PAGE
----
Fantasy Friday – New Novel Preparation

As I’ve mentioned in a couple previous posts, I’m in the process of starting a new novel. I’ve done considerably more pre-writing than I have in my previous work. To date, I’ve written four novels and started three others. The four complete books are those in The Lore of Efrathah, which is really just one story. The partials were for either a contest or a critique group and I never fully developed the characters or story.

Two of the partials are fantasy and one is contemporary. In none of those have I done as much preparation to write as I am with the one I’m working on now. In many ways I’m curious to see how this turns out — will the story be easier to get down or not?

So here’s what I’ve done so far. After going through (for the second time) two and a half writing books (the third one was getting into some redundancy) that each had writing exercises I could do with my new story in mind, I’ve created a character profile for the protagonist, developed a time line to connect this prequel to The Lore of Efrathah, drawn a map of the city which is the main location of the story, mapped out a subplot, and finally listed out some of the scenes I envision including — the most basic list of “what happens.”

I feel pretty ready to start, so today I tackled that first paragraph. I know by this time that what I put down today will be unrecognizable by the time I’ve written the entire story and revised the necessary times, but still I wanted to head in the right direction. It’s much easier to tell the story the way it should be told, I think, if I can start it in the right place.

Of course, I no sooner finished than I remembered I had considered setting this one in wintertime. Oh, so already I have some revision to make!

But here’s the cool thing. I don’t think I would have considered having this story take place during winter unless I’d done the pre-write work.

One of the key lessons I’ve learned about writing is to push beyond the obvious. So if it’s obvious for the main character to stop at a fast food joint and buy a burger and fries for dinner, then that’s what he should not do. Of course all the actions need to be properly motivated and logical. They just shouldn’t be obvious.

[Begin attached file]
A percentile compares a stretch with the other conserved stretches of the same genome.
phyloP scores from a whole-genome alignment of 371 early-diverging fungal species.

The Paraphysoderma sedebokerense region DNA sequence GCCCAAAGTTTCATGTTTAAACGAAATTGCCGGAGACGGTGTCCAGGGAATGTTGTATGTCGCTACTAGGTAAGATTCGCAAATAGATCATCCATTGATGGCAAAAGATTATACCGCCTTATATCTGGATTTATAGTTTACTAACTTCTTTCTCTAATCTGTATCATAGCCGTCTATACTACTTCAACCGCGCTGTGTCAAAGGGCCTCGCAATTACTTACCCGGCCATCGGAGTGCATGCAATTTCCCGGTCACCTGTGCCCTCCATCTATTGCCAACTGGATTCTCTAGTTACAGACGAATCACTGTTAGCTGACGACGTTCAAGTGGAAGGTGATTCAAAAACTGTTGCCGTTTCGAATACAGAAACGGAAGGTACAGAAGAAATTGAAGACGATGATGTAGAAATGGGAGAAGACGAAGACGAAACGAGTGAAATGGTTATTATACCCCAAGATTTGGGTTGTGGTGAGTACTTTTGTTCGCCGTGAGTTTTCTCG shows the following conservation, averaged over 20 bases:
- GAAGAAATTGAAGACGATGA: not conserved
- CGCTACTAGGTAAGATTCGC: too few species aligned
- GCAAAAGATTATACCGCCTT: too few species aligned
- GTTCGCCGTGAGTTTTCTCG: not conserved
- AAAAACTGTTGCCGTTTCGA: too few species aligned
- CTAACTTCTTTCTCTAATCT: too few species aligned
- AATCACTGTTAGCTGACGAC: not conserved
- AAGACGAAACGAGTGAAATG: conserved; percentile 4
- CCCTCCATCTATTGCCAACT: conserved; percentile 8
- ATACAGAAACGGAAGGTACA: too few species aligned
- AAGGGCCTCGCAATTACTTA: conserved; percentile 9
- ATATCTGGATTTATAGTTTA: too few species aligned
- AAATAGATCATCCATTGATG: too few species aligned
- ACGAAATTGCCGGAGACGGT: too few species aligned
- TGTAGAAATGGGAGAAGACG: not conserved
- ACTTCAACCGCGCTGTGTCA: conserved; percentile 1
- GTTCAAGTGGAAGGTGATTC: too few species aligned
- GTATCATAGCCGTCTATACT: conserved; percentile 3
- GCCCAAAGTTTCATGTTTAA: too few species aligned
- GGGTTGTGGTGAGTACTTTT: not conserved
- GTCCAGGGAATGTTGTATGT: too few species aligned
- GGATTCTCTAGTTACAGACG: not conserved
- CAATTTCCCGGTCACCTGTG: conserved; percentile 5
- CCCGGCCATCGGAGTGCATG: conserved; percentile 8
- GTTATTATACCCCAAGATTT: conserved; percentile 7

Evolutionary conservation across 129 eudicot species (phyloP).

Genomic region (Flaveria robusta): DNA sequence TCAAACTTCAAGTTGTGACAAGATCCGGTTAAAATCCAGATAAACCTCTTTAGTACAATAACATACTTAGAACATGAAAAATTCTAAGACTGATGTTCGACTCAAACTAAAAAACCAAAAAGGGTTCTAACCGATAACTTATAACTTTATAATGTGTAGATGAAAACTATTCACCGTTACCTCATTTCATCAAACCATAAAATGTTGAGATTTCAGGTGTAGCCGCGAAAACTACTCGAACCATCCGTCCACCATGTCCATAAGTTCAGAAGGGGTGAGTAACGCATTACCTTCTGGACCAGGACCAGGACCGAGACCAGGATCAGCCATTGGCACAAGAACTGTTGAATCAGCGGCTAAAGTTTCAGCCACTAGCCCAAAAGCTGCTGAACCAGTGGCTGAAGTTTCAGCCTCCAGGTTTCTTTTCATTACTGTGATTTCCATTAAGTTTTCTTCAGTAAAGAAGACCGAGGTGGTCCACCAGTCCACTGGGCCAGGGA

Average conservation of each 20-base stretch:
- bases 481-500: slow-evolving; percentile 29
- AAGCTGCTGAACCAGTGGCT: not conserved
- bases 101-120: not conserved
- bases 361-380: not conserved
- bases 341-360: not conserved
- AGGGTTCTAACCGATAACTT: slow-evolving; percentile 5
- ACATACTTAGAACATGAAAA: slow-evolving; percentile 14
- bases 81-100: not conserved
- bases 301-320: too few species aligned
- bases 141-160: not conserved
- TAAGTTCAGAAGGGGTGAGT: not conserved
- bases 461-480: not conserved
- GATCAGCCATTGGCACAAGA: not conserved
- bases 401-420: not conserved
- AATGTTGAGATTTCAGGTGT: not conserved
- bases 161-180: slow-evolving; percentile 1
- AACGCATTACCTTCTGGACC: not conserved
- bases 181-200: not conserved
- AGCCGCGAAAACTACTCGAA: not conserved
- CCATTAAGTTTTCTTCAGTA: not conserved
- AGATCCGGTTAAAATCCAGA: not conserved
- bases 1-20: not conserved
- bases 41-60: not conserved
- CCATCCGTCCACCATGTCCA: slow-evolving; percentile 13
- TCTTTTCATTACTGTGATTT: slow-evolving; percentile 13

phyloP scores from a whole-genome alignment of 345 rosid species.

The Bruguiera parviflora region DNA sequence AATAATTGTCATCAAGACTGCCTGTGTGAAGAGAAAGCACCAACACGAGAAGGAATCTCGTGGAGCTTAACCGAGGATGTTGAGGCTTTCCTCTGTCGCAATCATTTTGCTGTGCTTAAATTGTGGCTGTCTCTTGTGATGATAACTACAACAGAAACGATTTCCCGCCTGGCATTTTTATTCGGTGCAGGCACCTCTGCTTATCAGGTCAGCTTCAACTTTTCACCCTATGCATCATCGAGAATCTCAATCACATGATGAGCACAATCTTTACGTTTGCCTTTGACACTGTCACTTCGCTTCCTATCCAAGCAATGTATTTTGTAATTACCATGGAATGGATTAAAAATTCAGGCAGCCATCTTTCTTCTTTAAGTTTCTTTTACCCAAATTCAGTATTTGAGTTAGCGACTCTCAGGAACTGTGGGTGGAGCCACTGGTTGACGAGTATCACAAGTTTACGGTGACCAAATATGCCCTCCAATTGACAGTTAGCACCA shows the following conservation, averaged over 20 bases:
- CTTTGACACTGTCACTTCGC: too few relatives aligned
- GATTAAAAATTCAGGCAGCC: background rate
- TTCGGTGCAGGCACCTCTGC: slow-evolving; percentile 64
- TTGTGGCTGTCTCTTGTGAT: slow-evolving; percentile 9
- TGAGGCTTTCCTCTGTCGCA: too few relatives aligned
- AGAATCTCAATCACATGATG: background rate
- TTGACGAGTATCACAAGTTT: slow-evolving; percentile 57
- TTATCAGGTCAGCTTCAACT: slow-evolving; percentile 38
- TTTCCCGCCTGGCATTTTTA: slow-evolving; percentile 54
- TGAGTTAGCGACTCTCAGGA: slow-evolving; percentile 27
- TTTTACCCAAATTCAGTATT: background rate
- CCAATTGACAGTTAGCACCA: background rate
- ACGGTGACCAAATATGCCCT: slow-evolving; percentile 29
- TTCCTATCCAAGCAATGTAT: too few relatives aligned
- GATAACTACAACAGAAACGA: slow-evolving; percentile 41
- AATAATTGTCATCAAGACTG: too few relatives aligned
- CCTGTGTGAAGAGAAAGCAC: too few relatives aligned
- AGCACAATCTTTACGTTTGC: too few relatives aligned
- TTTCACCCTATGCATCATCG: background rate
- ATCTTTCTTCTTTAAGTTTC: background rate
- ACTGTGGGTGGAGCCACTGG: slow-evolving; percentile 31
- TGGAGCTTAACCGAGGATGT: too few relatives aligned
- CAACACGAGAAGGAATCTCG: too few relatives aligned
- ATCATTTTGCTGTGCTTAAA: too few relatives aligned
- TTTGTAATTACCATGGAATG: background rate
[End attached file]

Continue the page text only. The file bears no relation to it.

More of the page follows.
It’s a basic lesson, but I remember when I first started writing, I had some line about water. I don’t remember what it was exactly — maybe how someone leaped across a stream or how it gurgled between the rocks. At any rate, I asked a writer friend how he would say it, and to my dismay he used a completely different set of words. See, I thought then that I should be like everyone else. I should say what others were thinking. You can see, I had a lot to learn! In fact I had to change the way I approached writing.

The next hurdle for me was to be satisfying with suggesting scenes, painting with a light hand so readers had room to imagine rather than producing a detailed replica of what I was envisioning.

Honestly, I can’t begin to tell you how many different lessons I had to learn and how many old habits I had to break. In reality, I’m still learning and probably always will as long as I write. But what’s changed is that now I know a lot of what I need before I start writing.

Last point. Since I’m writing this post as part of the Fantasy Friday series, I should say a word about the fantasy elements in this book. There aren’t a lot yet! I decided to set this story in a period of time when a lot of the “magic” has become dormant. So one of the issues I have to deal with is how much do these people know about the special powers so central to The Lore of Efrathah. Writing a prequel, I’ve decided, isn’t as easy as it sounds! 😉

Published in: on February 10, 2012 at 5:49 pm  Comments (7)  
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  1. Becky,

    It’s great to follow your journey in writing this!


  2. Thanks, Maria. I’m never sure if other people are interested or not, but obviously it’s a big thing on my mind. 😀



  3. Becky, these interesting posts on your approach to starting a new novel with appeal to readers, certainly. You write on a broad range of topics, and I think this is good.


  4. Becky, meant to write ‘will appeal.’ Getting bleary eyed because I’ve been working. I linked to this in my latest post.


  5. […] A Christian Worldview of Fiction for Rebecca Luella Miller’s ongoing story of starting over with a new novel. Share […]


  6. Becky, it’s interesting to hear that as you’ve grown as a writer, you find yourself doing more pre-writing.

    So far, I’ve found the same thing. I’ve realized the stronger the foundation I build beforehand (particularly when dealing with more complicated settings/timelines/etc) means less work revising the story due to changing logistical elements of the storyworld.

    As you said, I know more of what I need to know before I plunge into the story. Of course, new elements will always emerge in the course of telling the story, but that just keeps things interesting. 🙂


  7. Maria, thanks for your encouragement. You’re very kind.

    So true, Sarah. I also know what I need to keep straight, so I might as well write it down from the start rather than putting it in the story four different ways, then tracking it down and changing them back. Heheheh — might sound as if I’ve been there! 😆



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